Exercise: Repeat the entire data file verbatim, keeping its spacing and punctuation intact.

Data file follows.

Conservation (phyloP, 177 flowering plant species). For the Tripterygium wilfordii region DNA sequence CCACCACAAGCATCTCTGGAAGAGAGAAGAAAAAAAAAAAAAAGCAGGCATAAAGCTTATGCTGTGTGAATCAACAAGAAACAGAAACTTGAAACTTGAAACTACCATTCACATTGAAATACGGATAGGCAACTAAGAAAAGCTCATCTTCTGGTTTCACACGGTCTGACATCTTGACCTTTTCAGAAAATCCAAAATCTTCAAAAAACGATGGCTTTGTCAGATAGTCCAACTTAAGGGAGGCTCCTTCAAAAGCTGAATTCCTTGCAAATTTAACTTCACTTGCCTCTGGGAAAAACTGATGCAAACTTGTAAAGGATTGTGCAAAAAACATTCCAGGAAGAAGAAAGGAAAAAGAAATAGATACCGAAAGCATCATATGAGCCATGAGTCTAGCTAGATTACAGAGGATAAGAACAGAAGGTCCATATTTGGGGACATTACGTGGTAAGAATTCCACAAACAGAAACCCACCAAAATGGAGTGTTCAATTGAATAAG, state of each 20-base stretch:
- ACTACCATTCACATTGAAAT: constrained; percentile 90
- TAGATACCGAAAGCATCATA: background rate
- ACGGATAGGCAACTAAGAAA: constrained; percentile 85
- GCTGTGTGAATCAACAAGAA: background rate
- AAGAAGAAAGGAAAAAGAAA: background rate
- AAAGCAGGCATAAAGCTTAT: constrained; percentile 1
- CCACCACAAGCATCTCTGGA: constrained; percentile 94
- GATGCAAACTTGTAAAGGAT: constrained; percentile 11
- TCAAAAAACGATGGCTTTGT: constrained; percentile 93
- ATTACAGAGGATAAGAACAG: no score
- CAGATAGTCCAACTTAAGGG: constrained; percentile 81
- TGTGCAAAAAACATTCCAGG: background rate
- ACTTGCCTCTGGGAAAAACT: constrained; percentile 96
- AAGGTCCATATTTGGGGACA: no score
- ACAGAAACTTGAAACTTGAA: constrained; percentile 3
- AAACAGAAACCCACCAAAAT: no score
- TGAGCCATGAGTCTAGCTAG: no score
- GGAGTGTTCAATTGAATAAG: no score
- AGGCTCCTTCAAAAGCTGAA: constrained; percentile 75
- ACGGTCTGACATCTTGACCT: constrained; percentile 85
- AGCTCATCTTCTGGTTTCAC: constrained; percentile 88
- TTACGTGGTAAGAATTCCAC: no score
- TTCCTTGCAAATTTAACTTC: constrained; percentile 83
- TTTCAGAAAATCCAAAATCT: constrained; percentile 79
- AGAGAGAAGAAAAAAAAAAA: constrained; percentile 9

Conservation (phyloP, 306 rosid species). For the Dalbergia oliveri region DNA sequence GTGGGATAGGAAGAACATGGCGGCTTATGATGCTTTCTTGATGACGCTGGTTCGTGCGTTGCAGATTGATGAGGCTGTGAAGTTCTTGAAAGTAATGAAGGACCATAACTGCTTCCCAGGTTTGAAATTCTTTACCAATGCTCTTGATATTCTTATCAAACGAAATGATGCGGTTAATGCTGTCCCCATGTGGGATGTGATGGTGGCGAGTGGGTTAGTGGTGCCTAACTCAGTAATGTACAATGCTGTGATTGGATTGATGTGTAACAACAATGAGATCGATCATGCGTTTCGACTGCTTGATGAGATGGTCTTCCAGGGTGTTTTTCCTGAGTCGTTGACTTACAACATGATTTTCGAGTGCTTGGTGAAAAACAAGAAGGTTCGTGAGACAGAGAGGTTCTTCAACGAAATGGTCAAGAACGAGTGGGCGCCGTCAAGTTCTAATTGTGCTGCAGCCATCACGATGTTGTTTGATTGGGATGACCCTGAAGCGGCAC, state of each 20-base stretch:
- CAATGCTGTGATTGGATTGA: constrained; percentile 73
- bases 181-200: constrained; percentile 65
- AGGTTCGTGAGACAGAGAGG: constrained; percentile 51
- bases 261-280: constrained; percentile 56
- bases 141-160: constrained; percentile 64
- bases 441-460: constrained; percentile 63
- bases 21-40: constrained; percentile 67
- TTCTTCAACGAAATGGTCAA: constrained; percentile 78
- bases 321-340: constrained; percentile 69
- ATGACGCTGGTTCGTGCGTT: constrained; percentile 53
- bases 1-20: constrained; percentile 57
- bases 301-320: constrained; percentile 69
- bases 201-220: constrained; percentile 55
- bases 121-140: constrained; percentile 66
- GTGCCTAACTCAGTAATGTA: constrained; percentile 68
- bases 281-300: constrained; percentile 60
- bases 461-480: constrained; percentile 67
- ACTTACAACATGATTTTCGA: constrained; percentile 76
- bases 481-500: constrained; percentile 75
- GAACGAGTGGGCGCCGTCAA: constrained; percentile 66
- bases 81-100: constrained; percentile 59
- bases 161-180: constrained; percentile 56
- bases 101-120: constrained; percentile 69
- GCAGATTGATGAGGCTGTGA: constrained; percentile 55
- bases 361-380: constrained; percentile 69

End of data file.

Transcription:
Conservation (phyloP, 177 flowering plant species). For the Tripterygium wilfordii region DNA sequence CCACCACAAGCATCTCTGGAAGAGAGAAGAAAAAAAAAAAAAAGCAGGCATAAAGCTTATGCTGTGTGAATCAACAAGAAACAGAAACTTGAAACTTGAAACTACCATTCACATTGAAATACGGATAGGCAACTAAGAAAAGCTCATCTTCTGGTTTCACACGGTCTGACATCTTGACCTTTTCAGAAAATCCAAAATCTTCAAAAAACGATGGCTTTGTCAGATAGTCCAACTTAAGGGAGGCTCCTTCAAAAGCTGAATTCCTTGCAAATTTAACTTCACTTGCCTCTGGGAAAAACTGATGCAAACTTGTAAAGGATTGTGCAAAAAACATTCCAGGAAGAAGAAAGGAAAAAGAAATAGATACCGAAAGCATCATATGAGCCATGAGTCTAGCTAGATTACAGAGGATAAGAACAGAAGGTCCATATTTGGGGACATTACGTGGTAAGAATTCCACAAACAGAAACCCACCAAAATGGAGTGTTCAATTGAATAAG, state of each 20-base stretch:
- ACTACCATTCACATTGAAAT: constrained; percentile 90
- TAGATACCGAAAGCATCATA: background rate
- ACGGATAGGCAACTAAGAAA: constrained; percentile 85
- GCTGTGTGAATCAACAAGAA: background rate
- AAGAAGAAAGGAAAAAGAAA: background rate
- AAAGCAGGCATAAAGCTTAT: constrained; percentile 1
- CCACCACAAGCATCTCTGGA: constrained; percentile 94
- GATGCAAACTTGTAAAGGAT: constrained; percentile 11
- TCAAAAAACGATGGCTTTGT: constrained; percentile 93
- ATTACAGAGGATAAGAACAG: no score
- CAGATAGTCCAACTTAAGGG: constrained; percentile 81
- TGTGCAAAAAACATTCCAGG: background rate
- ACTTGCCTCTGGGAAAAACT: constrained; percentile 96
- AAGGTCCATATTTGGGGACA: no score
- ACAGAAACTTGAAACTTGAA: constrained; percentile 3
- AAACAGAAACCCACCAAAAT: no score
- TGAGCCATGAGTCTAGCTAG: no score
- GGAGTGTTCAATTGAATAAG: no score
- AGGCTCCTTCAAAAGCTGAA: constrained; percentile 75
- ACGGTCTGACATCTTGACCT: constrained; percentile 85
- AGCTCATCTTCTGGTTTCAC: constrained; percentile 88
- TTACGTGGTAAGAATTCCAC: no score
- TTCCTTGCAAATTTAACTTC: constrained; percentile 83
- TTTCAGAAAATCCAAAATCT: constrained; percentile 79
- AGAGAGAAGAAAAAAAAAAA: constrained; percentile 9

Conservation (phyloP, 306 rosid species). For the Dalbergia oliveri region DNA sequence GTGGGATAGGAAGAACATGGCGGCTTATGATGCTTTCTTGATGACGCTGGTTCGTGCGTTGCAGATTGATGAGGCTGTGAAGTTCTTGAAAGTAATGAAGGACCATAACTGCTTCCCAGGTTTGAAATTCTTTACCAATGCTCTTGATATTCTTATCAAACGAAATGATGCGGTTAATGCTGTCCCCATGTGGGATGTGATGGTGGCGAGTGGGTTAGTGGTGCCTAACTCAGTAATGTACAATGCTGTGATTGGATTGATGTGTAACAACAATGAGATCGATCATGCGTTTCGACTGCTTGATGAGATGGTCTTCCAGGGTGTTTTTCCTGAGTCGTTGACTTACAACATGATTTTCGAGTGCTTGGTGAAAAACAAGAAGGTTCGTGAGACAGAGAGGTTCTTCAACGAAATGGTCAAGAACGAGTGGGCGCCGTCAAGTTCTAATTGTGCTGCAGCCATCACGATGTTGTTTGATTGGGATGACCCTGAAGCGGCAC, state of each 20-base stretch:
- CAATGCTGTGATTGGATTGA: constrained; percentile 73
- bases 181-200: constrained; percentile 65
- AGGTTCGTGAGACAGAGAGG: constrained; percentile 51
- bases 261-280: constrained; percentile 56
- bases 141-160: constrained; percentile 64
- bases 441-460: constrained; percentile 63
- bases 21-40: constrained; percentile 67
- TTCTTCAACGAAATGGTCAA: constrained; percentile 78
- bases 321-340: constrained; percentile 69
- ATGACGCTGGTTCGTGCGTT: constrained; percentile 53
- bases 1-20: constrained; percentile 57
- bases 301-320: constrained; percentile 69
- bases 201-220: constrained; percentile 55
- bases 121-140: constrained; percentile 66
- GTGCCTAACTCAGTAATGTA: constrained; percentile 68
- bases 281-300: constrained; percentile 60
- bases 461-480: constrained; percentile 67
- ACTTACAACATGATTTTCGA: constrained; percentile 76
- bases 481-500: constrained; percentile 75
- GAACGAGTGGGCGCCGTCAA: constrained; percentile 66
- bases 81-100: constrained; percentile 59
- bases 161-180: constrained; percentile 56
- bases 101-120: constrained; percentile 69
- GCAGATTGATGAGGCTGTGA: constrained; percentile 55
- bases 361-380: constrained; percentile 69